What do Norwegian lefse, Finnish kantele, Danish aebleskiver and Swedish kjolsäcken have in common? They are all traditional Scandinavian folk crafts, and they are among the 17 offerings in Folklore Village’s first year of folk school classes.
Since 1968, Folklore Village has been presenting year-round arts and cultural programming for all ages. This year marks the 25th anniversary of founder Jane Farwell’s death, and one of Jane’s biggest dreams is coming true.
Ranging from one to five days in length, classes are intentionally designed to be small, and may fill up. Early registration is recommended (at least three weeks before the class start date).
Thanks to a Folk Arts and Cultural Traditions Public Programs grant from the American-Scandinavian Foundation of New York City, students will not only gain skills in a traditional Scandinavian folk practice, but in addition will go home with a handcrafted item they have created. The grant will also help provide support for Folklore Village’s annual Fall Swedish Weekend in October, where students may come to learn Swedish dancing, fiddling or nyckelharpa playing.
The roster of instructors includes nationally known artists and local practitioners. Jason Hovatter, a professional craft shoe maker from Portland, OR, teaches making a traditional leather shoe based on a 10th-century Scandinavian design. Nels Diller studied log building in Norway and built the Norwegian stabbur on Mt. Horeb’s Main Street; he will teach historical reconstruction techniques working with 1800s-era hand tools including broadaxes, draw knives, chisels and planes.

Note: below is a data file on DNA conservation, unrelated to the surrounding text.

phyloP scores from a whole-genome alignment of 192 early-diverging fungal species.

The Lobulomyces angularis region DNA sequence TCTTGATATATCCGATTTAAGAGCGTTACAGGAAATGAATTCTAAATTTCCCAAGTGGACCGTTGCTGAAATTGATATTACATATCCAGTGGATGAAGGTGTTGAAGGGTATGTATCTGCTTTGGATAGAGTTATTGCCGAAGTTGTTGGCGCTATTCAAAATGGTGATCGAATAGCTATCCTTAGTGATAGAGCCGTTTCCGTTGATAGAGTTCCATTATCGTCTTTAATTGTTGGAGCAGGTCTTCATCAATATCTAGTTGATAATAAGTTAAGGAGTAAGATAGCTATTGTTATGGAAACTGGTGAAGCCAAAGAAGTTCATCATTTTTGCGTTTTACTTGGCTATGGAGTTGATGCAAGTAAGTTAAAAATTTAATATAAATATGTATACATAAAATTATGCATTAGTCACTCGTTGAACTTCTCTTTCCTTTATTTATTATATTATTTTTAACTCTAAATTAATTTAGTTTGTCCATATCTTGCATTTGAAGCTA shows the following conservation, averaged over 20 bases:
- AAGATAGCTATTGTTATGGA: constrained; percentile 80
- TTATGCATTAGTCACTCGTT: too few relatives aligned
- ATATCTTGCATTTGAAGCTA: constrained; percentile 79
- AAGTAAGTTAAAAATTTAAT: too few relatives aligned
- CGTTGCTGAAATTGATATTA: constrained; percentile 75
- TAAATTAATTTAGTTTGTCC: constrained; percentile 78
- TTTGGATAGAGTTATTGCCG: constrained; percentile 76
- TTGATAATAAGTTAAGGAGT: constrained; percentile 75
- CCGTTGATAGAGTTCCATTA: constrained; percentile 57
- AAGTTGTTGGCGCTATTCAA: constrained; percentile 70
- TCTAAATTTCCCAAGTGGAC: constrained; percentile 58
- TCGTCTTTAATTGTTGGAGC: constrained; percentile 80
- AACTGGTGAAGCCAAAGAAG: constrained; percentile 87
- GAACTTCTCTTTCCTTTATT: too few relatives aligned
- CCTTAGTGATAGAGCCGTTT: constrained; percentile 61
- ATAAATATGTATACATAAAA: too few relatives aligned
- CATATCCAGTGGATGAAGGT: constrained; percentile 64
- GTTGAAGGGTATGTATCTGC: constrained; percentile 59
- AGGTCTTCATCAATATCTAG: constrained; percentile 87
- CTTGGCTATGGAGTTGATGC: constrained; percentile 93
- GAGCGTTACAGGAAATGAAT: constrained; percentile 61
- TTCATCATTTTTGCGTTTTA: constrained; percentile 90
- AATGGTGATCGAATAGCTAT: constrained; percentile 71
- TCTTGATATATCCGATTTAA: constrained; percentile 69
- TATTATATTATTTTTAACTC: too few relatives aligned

Learn to make, and then play, a traditional Finnish kantele, from musician and instrument builder John Van Orman. Create a hand-sewn Scandinavian “loose pocket” under the guidance of Tamara Funk, a specialist in reproduction costuming. Lois Mueller received a gold medal for Excellence in Rosemaling from Vesterheim in Decorah, Iowa; she will teach Rosemaling in the Rogaland style.
Award-winning jeweler Liz Bucheit has a 30-year background in Scandinavian jewelry arts and will instruct triple braiding coiled pewter wire to create a Saami-inspired bracelet. Becky Rehl shares the Danish tradition of weaving paper into heart baskets, from traditional geometric designs to inset hearts and stars, and jigsaw puzzle piece designs.
Practice the art of Hardanger embroidery with third-generation needleworker Lori Zimmerman. Vesterheim Gold Medalist Becky Lusk will teach beginning figure carving. Foodways classes with Marcia Thompson of Barneveld feature krumkakes, rosettes and rømmegrøt, as well as lefse making. LindaDee Derrickson will teach delicious Danish Æbleskiver. Greg Winz’s blacksmithing class has a waiting list.
For more information on the folk school classes offered at Folklore Village, 3210 Cty Rd. BB, see https://folklorevillage.org/folk-school or call (608) 924-4000.